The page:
April 5, 2012
The National Resources Defense Council says Virginia is among the states least prepared for climate change.
The environmental group explained why on Thursday when it released a state-by-state analysis of what the states are doing — or not doing — to prepare for what the group says are ever-growing threats related to climate change.
The report claims only only nine states have taken comprehensive steps to address their vulnerabilities to the water-related impacts of climate change, while 29 states are unprepared for growing water threats to their economies and public health. Those threats include floods, droughts and more frequent severe storms.
The report ranks all 50 states on their climate preparedness planning, and is accompanied by an interactive online map at showing the threats every state faces from climate change.
The new NRDC report, “Ready or Not: An Evaluation of State Climate and Water Preparedness Planning,” outlines four preparedness categories to differentiate between the nine best-prepared and most engaged states with comprehensive adaptation plans (including California, Maryland, New York, Pennsylvania, and Wisconsin), from those states that are least prepared and lagging farthest behind (including Florida, New Mexico, Ohio, Virginia, and Texas).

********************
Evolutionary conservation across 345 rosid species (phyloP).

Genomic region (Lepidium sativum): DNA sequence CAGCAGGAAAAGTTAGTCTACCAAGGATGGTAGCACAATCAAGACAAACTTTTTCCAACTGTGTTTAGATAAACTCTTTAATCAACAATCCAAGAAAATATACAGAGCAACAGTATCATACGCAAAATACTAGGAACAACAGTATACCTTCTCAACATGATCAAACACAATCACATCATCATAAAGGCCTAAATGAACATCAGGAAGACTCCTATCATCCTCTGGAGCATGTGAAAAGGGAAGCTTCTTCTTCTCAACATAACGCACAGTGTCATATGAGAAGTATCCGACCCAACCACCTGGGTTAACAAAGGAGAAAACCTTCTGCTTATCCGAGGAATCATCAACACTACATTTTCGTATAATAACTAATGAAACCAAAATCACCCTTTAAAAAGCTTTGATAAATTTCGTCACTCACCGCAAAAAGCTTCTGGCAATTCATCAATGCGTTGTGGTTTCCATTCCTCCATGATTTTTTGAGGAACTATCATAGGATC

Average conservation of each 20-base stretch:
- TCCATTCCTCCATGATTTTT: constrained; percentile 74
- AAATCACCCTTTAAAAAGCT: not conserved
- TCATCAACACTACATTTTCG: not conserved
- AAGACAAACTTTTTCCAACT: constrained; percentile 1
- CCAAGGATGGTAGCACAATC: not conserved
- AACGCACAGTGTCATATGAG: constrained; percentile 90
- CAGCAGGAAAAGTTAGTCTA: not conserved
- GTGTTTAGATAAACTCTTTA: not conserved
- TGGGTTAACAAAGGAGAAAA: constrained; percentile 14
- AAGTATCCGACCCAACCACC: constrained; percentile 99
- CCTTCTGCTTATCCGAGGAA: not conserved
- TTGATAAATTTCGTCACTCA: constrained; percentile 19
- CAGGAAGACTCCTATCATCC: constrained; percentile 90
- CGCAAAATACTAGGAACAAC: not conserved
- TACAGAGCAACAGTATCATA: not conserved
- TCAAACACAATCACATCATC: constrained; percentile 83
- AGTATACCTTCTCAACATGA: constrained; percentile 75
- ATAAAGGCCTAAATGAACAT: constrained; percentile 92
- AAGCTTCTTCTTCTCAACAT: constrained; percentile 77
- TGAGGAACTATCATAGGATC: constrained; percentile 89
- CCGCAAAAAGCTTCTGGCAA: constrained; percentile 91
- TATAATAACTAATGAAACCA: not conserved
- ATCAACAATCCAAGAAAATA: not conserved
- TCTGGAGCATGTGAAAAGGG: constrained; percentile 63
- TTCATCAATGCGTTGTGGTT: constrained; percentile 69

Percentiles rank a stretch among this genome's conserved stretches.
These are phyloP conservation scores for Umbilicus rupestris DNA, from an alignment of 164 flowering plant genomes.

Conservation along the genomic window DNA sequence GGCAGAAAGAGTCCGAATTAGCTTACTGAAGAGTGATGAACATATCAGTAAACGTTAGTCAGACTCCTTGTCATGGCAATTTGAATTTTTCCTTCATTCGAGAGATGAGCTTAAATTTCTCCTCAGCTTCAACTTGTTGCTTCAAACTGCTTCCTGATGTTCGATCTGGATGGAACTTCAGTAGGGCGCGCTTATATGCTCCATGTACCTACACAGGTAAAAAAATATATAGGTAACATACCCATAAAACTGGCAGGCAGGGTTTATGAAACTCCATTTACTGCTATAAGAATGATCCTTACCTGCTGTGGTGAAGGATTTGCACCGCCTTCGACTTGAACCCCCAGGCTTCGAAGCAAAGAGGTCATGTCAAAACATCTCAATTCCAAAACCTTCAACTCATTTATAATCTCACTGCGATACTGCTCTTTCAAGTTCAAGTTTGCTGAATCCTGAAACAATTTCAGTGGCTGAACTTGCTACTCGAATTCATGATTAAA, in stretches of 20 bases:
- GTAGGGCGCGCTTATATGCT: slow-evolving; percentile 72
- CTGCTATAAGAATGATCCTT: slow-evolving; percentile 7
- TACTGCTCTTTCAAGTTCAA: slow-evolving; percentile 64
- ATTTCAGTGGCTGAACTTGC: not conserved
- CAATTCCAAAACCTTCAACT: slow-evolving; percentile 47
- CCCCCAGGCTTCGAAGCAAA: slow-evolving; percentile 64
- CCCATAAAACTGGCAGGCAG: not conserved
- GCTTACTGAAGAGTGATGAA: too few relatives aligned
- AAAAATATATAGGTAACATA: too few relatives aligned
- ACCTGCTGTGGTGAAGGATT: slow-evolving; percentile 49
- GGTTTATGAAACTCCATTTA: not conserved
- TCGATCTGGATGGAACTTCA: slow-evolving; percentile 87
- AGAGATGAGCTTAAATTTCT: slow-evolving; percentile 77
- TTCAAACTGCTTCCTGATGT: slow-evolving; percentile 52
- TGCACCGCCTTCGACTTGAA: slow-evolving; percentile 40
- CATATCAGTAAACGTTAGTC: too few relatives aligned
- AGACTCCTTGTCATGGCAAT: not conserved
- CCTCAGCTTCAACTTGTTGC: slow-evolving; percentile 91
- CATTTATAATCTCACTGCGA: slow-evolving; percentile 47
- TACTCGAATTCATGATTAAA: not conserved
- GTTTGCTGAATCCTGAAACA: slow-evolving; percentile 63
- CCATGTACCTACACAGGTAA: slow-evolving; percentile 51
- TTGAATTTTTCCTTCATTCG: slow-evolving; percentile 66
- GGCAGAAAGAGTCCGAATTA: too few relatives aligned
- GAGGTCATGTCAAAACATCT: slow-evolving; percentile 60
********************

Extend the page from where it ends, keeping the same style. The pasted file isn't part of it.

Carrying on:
The council, for instance, says the Virginia Beach-Norfolk metropolitan area ranks the 10th worldwide in terms of risk related to sea level increases. Moreover, the council states, more than 740 square miles statewide are vulnerable to a 2-foot rise in sea level.
“Rising temperatures and more extreme weather events are impacting our families, our health and our pocketbooks. Water is a matter of survival. It powers our lives and industries, and it keeps our natural systems healthy,” said NRDC Water & Climate Program director Steve Fleischli. “This report is both a wake-up call and a roadmap for all communities to understand how vital it is to prepare for climate change so we can effectively safeguard our most valuable resources. Preparing for the impacts of a changing climate requires that states confront reality, and prioritize climate change adaptation to reduce local water risks and create healthier communities.”